This research explores the possibilities of integrating environmental and human inputs to achieve precise architectural goals. Specifically, the aim is to create an adaptive façade, trained on historical data relating to human (an override capability) and environmental inputs to maintain optimal internal lighting conditions for inhabitants. The study was conducted using a physical louvered shading system constructed in the Bartlett School of Architecture, University College London.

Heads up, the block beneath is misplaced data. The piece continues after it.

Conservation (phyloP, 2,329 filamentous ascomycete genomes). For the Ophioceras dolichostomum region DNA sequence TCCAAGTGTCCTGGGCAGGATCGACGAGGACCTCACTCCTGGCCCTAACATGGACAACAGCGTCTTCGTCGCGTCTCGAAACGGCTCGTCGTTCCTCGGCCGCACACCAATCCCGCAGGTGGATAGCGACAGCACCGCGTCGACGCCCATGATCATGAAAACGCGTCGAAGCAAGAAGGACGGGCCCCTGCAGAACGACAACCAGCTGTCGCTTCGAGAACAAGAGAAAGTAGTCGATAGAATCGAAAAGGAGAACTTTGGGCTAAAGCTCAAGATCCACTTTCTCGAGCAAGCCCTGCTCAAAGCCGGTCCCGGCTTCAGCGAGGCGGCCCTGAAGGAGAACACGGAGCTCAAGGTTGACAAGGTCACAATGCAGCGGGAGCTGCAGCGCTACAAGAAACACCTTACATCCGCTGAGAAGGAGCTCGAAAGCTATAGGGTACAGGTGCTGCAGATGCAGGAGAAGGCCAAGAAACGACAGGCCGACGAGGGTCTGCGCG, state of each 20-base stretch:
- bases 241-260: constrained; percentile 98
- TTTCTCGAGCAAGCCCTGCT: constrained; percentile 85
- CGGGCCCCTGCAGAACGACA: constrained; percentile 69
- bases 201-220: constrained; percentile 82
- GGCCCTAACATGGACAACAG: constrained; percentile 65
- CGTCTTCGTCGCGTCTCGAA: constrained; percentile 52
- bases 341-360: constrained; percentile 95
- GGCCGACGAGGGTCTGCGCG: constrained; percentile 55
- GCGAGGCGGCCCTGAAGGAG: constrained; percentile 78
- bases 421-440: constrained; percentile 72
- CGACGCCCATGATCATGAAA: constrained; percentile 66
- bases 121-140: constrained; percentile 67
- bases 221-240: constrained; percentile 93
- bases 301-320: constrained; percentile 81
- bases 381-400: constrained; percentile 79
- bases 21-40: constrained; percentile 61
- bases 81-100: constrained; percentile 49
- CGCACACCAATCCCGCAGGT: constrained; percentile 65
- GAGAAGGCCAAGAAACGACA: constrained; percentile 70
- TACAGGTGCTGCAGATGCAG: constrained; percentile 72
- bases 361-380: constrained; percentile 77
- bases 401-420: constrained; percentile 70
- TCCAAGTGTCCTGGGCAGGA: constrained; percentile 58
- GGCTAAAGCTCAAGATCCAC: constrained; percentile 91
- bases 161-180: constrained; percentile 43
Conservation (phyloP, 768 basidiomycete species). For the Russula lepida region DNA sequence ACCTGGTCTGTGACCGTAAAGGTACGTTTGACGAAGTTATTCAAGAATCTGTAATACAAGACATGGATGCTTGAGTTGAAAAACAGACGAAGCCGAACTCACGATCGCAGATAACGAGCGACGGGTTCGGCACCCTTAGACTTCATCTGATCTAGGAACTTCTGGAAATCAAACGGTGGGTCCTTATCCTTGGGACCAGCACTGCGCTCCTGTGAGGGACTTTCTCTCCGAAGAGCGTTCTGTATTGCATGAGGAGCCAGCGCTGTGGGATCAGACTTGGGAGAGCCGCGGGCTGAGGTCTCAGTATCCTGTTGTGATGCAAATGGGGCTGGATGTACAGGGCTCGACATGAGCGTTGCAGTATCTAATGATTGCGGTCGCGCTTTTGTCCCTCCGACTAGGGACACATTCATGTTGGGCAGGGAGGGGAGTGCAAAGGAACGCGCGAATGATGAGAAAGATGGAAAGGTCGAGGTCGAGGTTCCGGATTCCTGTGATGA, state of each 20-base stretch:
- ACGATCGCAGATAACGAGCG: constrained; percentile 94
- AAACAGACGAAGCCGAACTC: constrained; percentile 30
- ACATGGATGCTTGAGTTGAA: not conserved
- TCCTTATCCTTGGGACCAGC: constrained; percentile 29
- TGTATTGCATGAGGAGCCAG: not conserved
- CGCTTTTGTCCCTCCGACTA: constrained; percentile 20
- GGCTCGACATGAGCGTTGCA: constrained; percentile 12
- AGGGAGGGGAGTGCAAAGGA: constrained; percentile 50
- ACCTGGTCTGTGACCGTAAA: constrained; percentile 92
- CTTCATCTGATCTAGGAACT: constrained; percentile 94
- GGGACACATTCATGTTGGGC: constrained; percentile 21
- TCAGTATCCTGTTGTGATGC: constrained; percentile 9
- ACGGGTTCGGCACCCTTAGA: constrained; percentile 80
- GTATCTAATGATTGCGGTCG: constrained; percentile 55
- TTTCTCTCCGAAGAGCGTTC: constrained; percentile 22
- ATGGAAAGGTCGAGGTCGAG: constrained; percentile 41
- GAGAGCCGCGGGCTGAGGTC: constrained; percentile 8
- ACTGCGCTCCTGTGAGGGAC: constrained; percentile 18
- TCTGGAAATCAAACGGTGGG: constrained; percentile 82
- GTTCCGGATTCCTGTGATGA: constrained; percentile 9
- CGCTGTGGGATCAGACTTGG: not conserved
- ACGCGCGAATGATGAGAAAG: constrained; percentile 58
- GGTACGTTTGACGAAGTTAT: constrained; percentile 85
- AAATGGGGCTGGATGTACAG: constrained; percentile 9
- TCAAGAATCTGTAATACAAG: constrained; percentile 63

The historical data collected by the system provided a sample data set to train the Artificial Neural Network (ANN) for which the system would operate. A multi-layer perceptron was the neural network used in the study and a series of experiments allowed for the optimal network architecture to be ascertained. Based on the trained network, further testing was carried out to assess the accuracy of the results with regards to the louver angle suggested during system recall. It was found that the complexity derived from receiving both environmental and human data provided some confusion when recalling, however the system displayed a high level of accuracy, correctly recalling the desired blade angle over 70% of the time. Further testing found that the remaining recall error could be accounted for through environmental input data similarities. By physically building and testing the system this research suggests that a trained physical system based on computational principles can provide an adaptive architectural entity that considers building occupants behaviour and wants as well as the external environments natural imposition.